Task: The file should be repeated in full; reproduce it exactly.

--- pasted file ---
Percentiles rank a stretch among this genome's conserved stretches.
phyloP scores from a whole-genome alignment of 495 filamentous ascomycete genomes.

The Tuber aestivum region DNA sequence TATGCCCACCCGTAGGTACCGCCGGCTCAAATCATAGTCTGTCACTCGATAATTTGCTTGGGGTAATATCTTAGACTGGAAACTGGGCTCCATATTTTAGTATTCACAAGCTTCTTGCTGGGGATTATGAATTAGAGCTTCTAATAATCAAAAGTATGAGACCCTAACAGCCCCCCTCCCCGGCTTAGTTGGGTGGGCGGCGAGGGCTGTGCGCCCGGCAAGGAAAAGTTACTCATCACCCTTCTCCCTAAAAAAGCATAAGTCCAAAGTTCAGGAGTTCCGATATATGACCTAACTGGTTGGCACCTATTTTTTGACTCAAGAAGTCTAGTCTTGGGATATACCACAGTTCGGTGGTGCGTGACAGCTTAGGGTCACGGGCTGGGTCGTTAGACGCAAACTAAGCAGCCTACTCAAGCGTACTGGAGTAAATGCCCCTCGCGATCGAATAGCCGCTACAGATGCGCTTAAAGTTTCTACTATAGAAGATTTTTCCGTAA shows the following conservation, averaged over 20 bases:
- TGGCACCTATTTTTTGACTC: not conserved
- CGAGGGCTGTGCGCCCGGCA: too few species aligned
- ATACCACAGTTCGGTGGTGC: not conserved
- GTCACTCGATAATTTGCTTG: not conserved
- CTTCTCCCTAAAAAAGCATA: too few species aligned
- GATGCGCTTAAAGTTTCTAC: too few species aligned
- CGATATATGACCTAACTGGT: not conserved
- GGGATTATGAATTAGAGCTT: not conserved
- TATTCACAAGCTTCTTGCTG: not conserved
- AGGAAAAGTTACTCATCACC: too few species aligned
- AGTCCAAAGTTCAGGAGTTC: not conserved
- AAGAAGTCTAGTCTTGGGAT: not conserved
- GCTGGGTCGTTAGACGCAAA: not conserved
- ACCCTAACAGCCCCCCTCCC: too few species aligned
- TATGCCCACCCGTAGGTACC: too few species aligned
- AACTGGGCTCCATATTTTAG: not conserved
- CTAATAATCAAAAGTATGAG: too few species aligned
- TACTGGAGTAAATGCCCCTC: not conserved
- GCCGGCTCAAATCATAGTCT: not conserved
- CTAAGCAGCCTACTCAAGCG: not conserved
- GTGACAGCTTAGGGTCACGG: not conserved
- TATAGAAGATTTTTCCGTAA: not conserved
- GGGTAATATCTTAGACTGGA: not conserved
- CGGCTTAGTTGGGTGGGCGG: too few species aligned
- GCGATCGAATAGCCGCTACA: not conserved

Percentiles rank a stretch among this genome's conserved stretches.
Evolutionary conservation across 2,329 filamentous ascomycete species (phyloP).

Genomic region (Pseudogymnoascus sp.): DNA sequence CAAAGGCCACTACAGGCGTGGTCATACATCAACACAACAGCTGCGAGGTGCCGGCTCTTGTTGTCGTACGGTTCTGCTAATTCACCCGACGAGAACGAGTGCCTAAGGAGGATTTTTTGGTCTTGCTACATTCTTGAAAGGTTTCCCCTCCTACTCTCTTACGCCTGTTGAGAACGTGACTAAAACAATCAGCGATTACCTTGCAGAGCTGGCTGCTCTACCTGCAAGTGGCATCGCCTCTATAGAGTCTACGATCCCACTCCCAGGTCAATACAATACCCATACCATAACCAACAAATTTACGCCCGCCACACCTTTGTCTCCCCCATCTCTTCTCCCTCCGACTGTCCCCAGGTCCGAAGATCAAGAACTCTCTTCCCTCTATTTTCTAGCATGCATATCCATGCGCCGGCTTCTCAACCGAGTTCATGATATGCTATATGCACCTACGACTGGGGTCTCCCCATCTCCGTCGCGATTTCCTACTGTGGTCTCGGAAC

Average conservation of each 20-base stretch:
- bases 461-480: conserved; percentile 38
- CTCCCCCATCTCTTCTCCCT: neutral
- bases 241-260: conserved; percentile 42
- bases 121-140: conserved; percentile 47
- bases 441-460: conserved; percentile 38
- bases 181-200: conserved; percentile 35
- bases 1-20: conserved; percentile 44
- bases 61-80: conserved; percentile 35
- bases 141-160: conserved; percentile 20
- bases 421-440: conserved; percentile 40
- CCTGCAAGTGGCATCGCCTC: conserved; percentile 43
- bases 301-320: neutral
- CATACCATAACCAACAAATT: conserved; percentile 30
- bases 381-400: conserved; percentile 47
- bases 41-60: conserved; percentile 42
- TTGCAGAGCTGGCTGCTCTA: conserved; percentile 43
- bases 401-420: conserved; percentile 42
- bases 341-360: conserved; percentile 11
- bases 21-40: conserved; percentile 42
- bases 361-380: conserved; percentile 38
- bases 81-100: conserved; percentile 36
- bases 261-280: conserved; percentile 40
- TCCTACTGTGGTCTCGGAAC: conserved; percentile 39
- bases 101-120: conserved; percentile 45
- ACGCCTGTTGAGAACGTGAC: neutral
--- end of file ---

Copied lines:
Percentiles rank a stretch among this genome's conserved stretches.
phyloP scores from a whole-genome alignment of 495 filamentous ascomycete genomes.

The Tuber aestivum region DNA sequence TATGCCCACCCGTAGGTACCGCCGGCTCAAATCATAGTCTGTCACTCGATAATTTGCTTGGGGTAATATCTTAGACTGGAAACTGGGCTCCATATTTTAGTATTCACAAGCTTCTTGCTGGGGATTATGAATTAGAGCTTCTAATAATCAAAAGTATGAGACCCTAACAGCCCCCCTCCCCGGCTTAGTTGGGTGGGCGGCGAGGGCTGTGCGCCCGGCAAGGAAAAGTTACTCATCACCCTTCTCCCTAAAAAAGCATAAGTCCAAAGTTCAGGAGTTCCGATATATGACCTAACTGGTTGGCACCTATTTTTTGACTCAAGAAGTCTAGTCTTGGGATATACCACAGTTCGGTGGTGCGTGACAGCTTAGGGTCACGGGCTGGGTCGTTAGACGCAAACTAAGCAGCCTACTCAAGCGTACTGGAGTAAATGCCCCTCGCGATCGAATAGCCGCTACAGATGCGCTTAAAGTTTCTACTATAGAAGATTTTTCCGTAA shows the following conservation, averaged over 20 bases:
- TGGCACCTATTTTTTGACTC: not conserved
- CGAGGGCTGTGCGCCCGGCA: too few species aligned
- ATACCACAGTTCGGTGGTGC: not conserved
- GTCACTCGATAATTTGCTTG: not conserved
- CTTCTCCCTAAAAAAGCATA: too few species aligned
- GATGCGCTTAAAGTTTCTAC: too few species aligned
- CGATATATGACCTAACTGGT: not conserved
- GGGATTATGAATTAGAGCTT: not conserved
- TATTCACAAGCTTCTTGCTG: not conserved
- AGGAAAAGTTACTCATCACC: too few species aligned
- AGTCCAAAGTTCAGGAGTTC: not conserved
- AAGAAGTCTAGTCTTGGGAT: not conserved
- GCTGGGTCGTTAGACGCAAA: not conserved
- ACCCTAACAGCCCCCCTCCC: too few species aligned
- TATGCCCACCCGTAGGTACC: too few species aligned
- AACTGGGCTCCATATTTTAG: not conserved
- CTAATAATCAAAAGTATGAG: too few species aligned
- TACTGGAGTAAATGCCCCTC: not conserved
- GCCGGCTCAAATCATAGTCT: not conserved
- CTAAGCAGCCTACTCAAGCG: not conserved
- GTGACAGCTTAGGGTCACGG: not conserved
- TATAGAAGATTTTTCCGTAA: not conserved
- GGGTAATATCTTAGACTGGA: not conserved
- CGGCTTAGTTGGGTGGGCGG: too few species aligned
- GCGATCGAATAGCCGCTACA: not conserved

Percentiles rank a stretch among this genome's conserved stretches.
Evolutionary conservation across 2,329 filamentous ascomycete species (phyloP).

Genomic region (Pseudogymnoascus sp.): DNA sequence CAAAGGCCACTACAGGCGTGGTCATACATCAACACAACAGCTGCGAGGTGCCGGCTCTTGTTGTCGTACGGTTCTGCTAATTCACCCGACGAGAACGAGTGCCTAAGGAGGATTTTTTGGTCTTGCTACATTCTTGAAAGGTTTCCCCTCCTACTCTCTTACGCCTGTTGAGAACGTGACTAAAACAATCAGCGATTACCTTGCAGAGCTGGCTGCTCTACCTGCAAGTGGCATCGCCTCTATAGAGTCTACGATCCCACTCCCAGGTCAATACAATACCCATACCATAACCAACAAATTTACGCCCGCCACACCTTTGTCTCCCCCATCTCTTCTCCCTCCGACTGTCCCCAGGTCCGAAGATCAAGAACTCTCTTCCCTCTATTTTCTAGCATGCATATCCATGCGCCGGCTTCTCAACCGAGTTCATGATATGCTATATGCACCTACGACTGGGGTCTCCCCATCTCCGTCGCGATTTCCTACTGTGGTCTCGGAAC

Average conservation of each 20-base stretch:
- bases 461-480: conserved; percentile 38
- CTCCCCCATCTCTTCTCCCT: neutral
- bases 241-260: conserved; percentile 42
- bases 121-140: conserved; percentile 47
- bases 441-460: conserved; percentile 38
- bases 181-200: conserved; percentile 35
- bases 1-20: conserved; percentile 44
- bases 61-80: conserved; percentile 35
- bases 141-160: conserved; percentile 20
- bases 421-440: conserved; percentile 40
- CCTGCAAGTGGCATCGCCTC: conserved; percentile 43
- bases 301-320: neutral
- CATACCATAACCAACAAATT: conserved; percentile 30
- bases 381-400: conserved; percentile 47
- bases 41-60: conserved; percentile 42
- TTGCAGAGCTGGCTGCTCTA: conserved; percentile 43
- bases 401-420: conserved; percentile 42
- bases 341-360: conserved; percentile 11
- bases 21-40: conserved; percentile 42
- bases 361-380: conserved; percentile 38
- bases 81-100: conserved; percentile 36
- bases 261-280: conserved; percentile 40
- TCCTACTGTGGTCTCGGAAC: conserved; percentile 39
- bases 101-120: conserved; percentile 45
- ACGCCTGTTGAGAACGTGAC: neutral